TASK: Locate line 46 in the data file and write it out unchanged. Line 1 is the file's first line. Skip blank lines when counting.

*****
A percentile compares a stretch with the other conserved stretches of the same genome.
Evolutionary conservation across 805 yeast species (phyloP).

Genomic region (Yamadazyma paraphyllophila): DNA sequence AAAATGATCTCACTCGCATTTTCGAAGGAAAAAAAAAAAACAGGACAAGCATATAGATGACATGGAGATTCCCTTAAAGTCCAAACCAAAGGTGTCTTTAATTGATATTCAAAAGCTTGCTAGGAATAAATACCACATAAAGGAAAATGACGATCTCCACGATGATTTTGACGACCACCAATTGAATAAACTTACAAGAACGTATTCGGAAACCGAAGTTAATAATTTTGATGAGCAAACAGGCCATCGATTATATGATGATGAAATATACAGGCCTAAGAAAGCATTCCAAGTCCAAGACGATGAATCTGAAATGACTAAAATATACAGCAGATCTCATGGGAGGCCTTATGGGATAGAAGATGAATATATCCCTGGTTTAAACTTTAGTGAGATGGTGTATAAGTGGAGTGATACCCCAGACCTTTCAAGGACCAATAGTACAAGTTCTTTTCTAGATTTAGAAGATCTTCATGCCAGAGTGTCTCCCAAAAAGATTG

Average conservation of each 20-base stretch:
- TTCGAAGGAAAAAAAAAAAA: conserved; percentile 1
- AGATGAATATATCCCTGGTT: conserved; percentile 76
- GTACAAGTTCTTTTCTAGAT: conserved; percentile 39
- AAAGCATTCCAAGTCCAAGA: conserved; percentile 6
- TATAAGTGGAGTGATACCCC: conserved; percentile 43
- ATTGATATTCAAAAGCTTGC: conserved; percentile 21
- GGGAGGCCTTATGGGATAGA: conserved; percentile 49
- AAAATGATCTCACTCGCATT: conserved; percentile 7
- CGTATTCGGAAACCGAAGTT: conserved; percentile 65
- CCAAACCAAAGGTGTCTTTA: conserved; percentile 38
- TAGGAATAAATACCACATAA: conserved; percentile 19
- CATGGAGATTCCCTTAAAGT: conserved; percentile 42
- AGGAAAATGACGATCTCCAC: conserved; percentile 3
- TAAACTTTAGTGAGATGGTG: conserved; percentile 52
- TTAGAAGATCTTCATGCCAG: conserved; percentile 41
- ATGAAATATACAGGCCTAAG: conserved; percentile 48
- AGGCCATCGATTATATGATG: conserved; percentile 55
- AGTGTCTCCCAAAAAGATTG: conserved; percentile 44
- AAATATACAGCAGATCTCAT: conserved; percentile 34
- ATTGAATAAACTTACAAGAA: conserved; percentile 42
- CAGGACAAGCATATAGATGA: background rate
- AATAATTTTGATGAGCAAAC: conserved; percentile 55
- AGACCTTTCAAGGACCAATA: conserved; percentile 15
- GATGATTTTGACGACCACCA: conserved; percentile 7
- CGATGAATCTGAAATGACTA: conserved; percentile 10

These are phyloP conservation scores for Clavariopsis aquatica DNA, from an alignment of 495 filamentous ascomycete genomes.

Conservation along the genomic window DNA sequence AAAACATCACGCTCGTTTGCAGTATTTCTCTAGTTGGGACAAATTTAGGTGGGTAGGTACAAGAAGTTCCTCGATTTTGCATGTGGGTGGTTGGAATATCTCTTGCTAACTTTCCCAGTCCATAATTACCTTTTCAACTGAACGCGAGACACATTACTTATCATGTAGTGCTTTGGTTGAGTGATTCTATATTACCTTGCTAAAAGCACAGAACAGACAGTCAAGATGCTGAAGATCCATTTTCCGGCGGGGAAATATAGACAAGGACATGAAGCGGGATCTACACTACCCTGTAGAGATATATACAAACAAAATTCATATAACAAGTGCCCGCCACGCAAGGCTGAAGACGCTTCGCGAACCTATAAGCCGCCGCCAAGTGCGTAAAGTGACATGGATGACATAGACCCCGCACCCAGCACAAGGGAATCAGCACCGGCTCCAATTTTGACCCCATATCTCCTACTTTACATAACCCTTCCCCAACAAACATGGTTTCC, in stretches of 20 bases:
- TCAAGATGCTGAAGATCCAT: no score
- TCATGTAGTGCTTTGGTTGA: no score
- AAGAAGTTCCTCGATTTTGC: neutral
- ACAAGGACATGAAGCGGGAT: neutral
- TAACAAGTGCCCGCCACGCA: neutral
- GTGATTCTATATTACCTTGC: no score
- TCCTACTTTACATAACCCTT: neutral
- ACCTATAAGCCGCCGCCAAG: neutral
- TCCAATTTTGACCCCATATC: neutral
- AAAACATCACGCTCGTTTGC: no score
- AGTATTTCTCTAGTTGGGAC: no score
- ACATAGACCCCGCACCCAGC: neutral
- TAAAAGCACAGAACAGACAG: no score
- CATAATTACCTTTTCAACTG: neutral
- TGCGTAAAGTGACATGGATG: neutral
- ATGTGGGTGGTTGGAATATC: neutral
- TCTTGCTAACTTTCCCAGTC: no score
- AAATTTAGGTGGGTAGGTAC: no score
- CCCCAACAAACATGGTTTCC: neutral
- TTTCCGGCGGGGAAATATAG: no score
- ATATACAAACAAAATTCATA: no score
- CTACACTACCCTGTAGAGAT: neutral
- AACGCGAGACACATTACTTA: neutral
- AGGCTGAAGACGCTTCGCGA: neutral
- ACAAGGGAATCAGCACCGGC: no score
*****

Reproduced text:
- TGCGTAAAGTGACATGGATG: neutral